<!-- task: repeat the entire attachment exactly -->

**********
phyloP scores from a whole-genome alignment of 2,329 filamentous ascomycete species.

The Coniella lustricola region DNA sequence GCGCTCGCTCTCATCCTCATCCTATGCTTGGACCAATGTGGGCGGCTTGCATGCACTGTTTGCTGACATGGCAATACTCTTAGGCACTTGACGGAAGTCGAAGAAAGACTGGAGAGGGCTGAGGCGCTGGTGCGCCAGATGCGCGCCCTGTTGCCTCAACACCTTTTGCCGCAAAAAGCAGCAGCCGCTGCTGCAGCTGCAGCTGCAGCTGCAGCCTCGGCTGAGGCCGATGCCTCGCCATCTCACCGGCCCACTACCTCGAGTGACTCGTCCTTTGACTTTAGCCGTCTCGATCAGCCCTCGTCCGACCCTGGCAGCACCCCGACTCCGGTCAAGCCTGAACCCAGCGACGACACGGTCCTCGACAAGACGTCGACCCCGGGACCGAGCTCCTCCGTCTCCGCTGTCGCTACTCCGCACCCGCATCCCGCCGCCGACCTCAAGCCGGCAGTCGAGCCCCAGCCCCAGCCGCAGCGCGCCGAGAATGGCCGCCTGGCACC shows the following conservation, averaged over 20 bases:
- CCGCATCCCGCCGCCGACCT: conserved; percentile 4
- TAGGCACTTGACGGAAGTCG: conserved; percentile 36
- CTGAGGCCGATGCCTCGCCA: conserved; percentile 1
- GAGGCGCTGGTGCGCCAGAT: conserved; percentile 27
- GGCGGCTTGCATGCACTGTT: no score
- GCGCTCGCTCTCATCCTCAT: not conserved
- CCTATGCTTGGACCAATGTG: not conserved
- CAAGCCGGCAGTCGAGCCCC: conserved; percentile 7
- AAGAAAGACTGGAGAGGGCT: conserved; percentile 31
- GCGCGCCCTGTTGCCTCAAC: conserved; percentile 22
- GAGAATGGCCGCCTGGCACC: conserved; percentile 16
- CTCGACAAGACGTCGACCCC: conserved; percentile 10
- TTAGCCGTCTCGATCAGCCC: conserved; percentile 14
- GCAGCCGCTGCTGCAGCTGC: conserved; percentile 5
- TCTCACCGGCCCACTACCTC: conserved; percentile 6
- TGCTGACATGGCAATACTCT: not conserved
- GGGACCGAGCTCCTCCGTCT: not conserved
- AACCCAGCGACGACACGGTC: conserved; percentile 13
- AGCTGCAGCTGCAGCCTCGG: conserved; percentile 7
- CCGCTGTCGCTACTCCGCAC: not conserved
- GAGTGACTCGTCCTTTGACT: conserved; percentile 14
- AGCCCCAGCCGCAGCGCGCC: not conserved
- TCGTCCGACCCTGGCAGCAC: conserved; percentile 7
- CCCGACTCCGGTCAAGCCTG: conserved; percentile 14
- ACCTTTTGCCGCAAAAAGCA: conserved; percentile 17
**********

phyloP scores from a whole-genome alignment of 2,329 filamentous ascomycete species.

The Coniella lustricola region DNA sequence GCGCTCGCTCTCATCCTCATCCTATGCTTGGACCAATGTGGGCGGCTTGCATGCACTGTTTGCTGACATGGCAATACTCTTAGGCACTTGACGGAAGTCGAAGAAAGACTGGAGAGGGCTGAGGCGCTGGTGCGCCAGATGCGCGCCCTGTTGCCTCAACACCTTTTGCCGCAAAAAGCAGCAGCCGCTGCTGCAGCTGCAGCTGCAGCTGCAGCCTCGGCTGAGGCCGATGCCTCGCCATCTCACCGGCCCACTACCTCGAGTGACTCGTCCTTTGACTTTAGCCGTCTCGATCAGCCCTCGTCCGACCCTGGCAGCACCCCGACTCCGGTCAAGCCTGAACCCAGCGACGACACGGTCCTCGACAAGACGTCGACCCCGGGACCGAGCTCCTCCGTCTCCGCTGTCGCTACTCCGCACCCGCATCCCGCCGCCGACCTCAAGCCGGCAGTCGAGCCCCAGCCCCAGCCGCAGCGCGCCGAGAATGGCCGCCTGGCACC shows the following conservation, averaged over 20 bases:
- CCGCATCCCGCCGCCGACCT: conserved; percentile 4
- TAGGCACTTGACGGAAGTCG: conserved; percentile 36
- CTGAGGCCGATGCCTCGCCA: conserved; percentile 1
- GAGGCGCTGGTGCGCCAGAT: conserved; percentile 27
- GGCGGCTTGCATGCACTGTT: no score
- GCGCTCGCTCTCATCCTCAT: not conserved
- CCTATGCTTGGACCAATGTG: not conserved
- CAAGCCGGCAGTCGAGCCCC: conserved; percentile 7
- AAGAAAGACTGGAGAGGGCT: conserved; percentile 31
- GCGCGCCCTGTTGCCTCAAC: conserved; percentile 22
- GAGAATGGCCGCCTGGCACC: conserved; percentile 16
- CTCGACAAGACGTCGACCCC: conserved; percentile 10
- TTAGCCGTCTCGATCAGCCC: conserved; percentile 14
- GCAGCCGCTGCTGCAGCTGC: conserved; percentile 5
- TCTCACCGGCCCACTACCTC: conserved; percentile 6
- TGCTGACATGGCAATACTCT: not conserved
- GGGACCGAGCTCCTCCGTCT: not conserved
- AACCCAGCGACGACACGGTC: conserved; percentile 13
- AGCTGCAGCTGCAGCCTCGG: conserved; percentile 7
- CCGCTGTCGCTACTCCGCAC: not conserved
- GAGTGACTCGTCCTTTGACT: conserved; percentile 14
- AGCCCCAGCCGCAGCGCGCC: not conserved
- TCGTCCGACCCTGGCAGCAC: conserved; percentile 7
- CCCGACTCCGGTCAAGCCTG: conserved; percentile 14
- ACCTTTTGCCGCAAAAAGCA: conserved; percentile 17